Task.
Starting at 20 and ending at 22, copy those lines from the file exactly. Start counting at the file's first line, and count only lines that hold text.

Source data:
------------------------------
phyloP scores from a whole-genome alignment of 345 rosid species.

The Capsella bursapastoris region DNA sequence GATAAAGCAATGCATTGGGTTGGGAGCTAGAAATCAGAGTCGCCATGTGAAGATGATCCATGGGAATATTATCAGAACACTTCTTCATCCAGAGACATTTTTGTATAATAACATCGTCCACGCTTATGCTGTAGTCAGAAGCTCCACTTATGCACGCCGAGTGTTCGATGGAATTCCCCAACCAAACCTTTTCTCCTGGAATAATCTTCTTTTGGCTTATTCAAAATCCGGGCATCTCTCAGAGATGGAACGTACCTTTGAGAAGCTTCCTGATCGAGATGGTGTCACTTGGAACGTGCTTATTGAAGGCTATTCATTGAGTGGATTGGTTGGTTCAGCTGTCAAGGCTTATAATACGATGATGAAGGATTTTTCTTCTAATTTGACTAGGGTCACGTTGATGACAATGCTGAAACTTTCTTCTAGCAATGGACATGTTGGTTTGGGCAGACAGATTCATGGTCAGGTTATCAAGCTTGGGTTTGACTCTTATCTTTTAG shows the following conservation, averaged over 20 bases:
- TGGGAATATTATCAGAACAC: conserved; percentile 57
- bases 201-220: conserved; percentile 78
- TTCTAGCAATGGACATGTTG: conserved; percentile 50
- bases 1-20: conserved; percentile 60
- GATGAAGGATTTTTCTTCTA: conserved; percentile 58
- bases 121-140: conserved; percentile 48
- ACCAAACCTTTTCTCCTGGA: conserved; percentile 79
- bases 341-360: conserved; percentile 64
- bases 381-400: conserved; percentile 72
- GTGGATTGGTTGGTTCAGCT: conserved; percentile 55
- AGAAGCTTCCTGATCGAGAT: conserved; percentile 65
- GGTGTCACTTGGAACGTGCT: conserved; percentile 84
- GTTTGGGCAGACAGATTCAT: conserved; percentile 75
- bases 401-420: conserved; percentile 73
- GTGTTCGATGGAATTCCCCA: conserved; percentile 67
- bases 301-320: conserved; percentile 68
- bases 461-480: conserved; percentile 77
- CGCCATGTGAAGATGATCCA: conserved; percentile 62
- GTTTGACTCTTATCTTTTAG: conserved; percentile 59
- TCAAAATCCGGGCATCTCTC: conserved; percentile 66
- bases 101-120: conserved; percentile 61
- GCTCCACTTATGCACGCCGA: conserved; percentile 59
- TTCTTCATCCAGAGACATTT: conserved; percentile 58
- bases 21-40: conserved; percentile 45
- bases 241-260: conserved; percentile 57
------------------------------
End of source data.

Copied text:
- CGCCATGTGAAGATGATCCA: conserved; percentile 62
- GTTTGACTCTTATCTTTTAG: conserved; percentile 59
- TCAAAATCCGGGCATCTCTC: conserved; percentile 66